City advert 'stretched the truth'

August 16, 1996

Advertising standards watchdogs have upheld for the first time a complaint about quality claims made by a university.

City University's Centre for Internal Auditing was forced to change an advertisement placed in the trade press which implied the centre had been rated "excellent" by funding council assessors.

The change was made after the Advertising Standards Authority agreed with a former City University academic that the advertisement amounted to "stretching the truth".

The centre, although part of the university's business school which had received an "excellent" rating, had not been included in the assessment visit on which the top quality grading was based.

But the words "rated excellent by Government funding body" appeared in the advertisement in Internal Auditor underneath the centre's banner and the title of one of its courses, rather than the business school's logo which was in the opposite corner.

Caroline Crawford, the ASA's director of communications, said: "We could see the basis on which they were making the claim but we did feel the way it appeared amounted to stretching the truth. They have accepted that and agreed to change it."

A spokeswoman for City University commented: "The whole thing was resolved on an informal basis quickly and amicably to the complete satisfaction of the ASA and ourselves and was never accorded the status of an official complaint."

The ASA's ruling followed two other cases involving claims by further education colleges this year.

It upheld complaints made by the Birmingham College of Food, Tourism and Creative Studies about a brochure circulated by Clarendon College in Nottingham which boasted: "According to the FEFC (further education funding council), Clarendon College is the best general FE College in England", and that Clarendon was "the Number One General FE College" for teaching and learning, student recruitment and management and governance.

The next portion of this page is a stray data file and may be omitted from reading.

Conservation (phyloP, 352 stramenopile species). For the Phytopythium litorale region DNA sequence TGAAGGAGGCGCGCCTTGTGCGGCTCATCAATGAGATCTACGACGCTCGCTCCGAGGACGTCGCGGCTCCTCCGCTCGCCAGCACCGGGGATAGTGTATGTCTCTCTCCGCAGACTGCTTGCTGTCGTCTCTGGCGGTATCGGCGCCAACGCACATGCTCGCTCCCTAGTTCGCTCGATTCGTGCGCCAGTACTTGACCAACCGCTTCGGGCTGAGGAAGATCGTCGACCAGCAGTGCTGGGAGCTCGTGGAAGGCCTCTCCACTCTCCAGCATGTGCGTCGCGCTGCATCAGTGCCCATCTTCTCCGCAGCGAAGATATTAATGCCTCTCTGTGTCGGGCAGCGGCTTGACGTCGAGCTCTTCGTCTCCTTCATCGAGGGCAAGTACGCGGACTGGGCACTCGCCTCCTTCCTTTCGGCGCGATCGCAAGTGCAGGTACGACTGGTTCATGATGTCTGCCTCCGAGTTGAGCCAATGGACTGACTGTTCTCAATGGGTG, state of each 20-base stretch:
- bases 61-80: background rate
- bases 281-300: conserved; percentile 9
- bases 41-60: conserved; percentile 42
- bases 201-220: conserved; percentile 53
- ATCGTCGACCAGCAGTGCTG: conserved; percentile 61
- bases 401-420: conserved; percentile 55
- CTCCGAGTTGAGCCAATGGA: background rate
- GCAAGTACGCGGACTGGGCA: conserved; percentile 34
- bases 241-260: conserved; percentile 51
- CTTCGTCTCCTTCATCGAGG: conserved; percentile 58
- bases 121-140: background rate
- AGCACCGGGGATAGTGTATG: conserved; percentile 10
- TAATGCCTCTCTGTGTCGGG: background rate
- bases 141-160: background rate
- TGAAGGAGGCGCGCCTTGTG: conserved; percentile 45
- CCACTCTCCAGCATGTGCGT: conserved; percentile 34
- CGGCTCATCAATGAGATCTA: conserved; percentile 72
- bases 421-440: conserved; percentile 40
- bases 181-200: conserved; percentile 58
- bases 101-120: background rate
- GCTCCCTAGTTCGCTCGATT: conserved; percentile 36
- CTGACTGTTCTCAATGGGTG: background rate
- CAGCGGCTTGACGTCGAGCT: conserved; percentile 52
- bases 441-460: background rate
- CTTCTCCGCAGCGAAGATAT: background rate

The ASA also supported complaints from Warrington Collegiate Institute about an advertisement placed by Wigan and Leigh College, which claimed to be "the best college in the North West" on the basis of inspection grades.

Frank Brogan, Wigan and Leigh's vice principal for business development, said colleges were under increasing pressure to promote themselves, and rival institutions were increasingly touchy about such promotion.

"In our opinion there have been similar advertisements from other colleges since the Warrington complaint but they didn't say anything because it wasn't in their patch. Everyone is really sensitive now, and if you don't have much to advertise about then you might be quite concerned when other people do," he said.

A spokeswoman for the Further Education Funding Council for England said colleges should sort disputes out among themselves.

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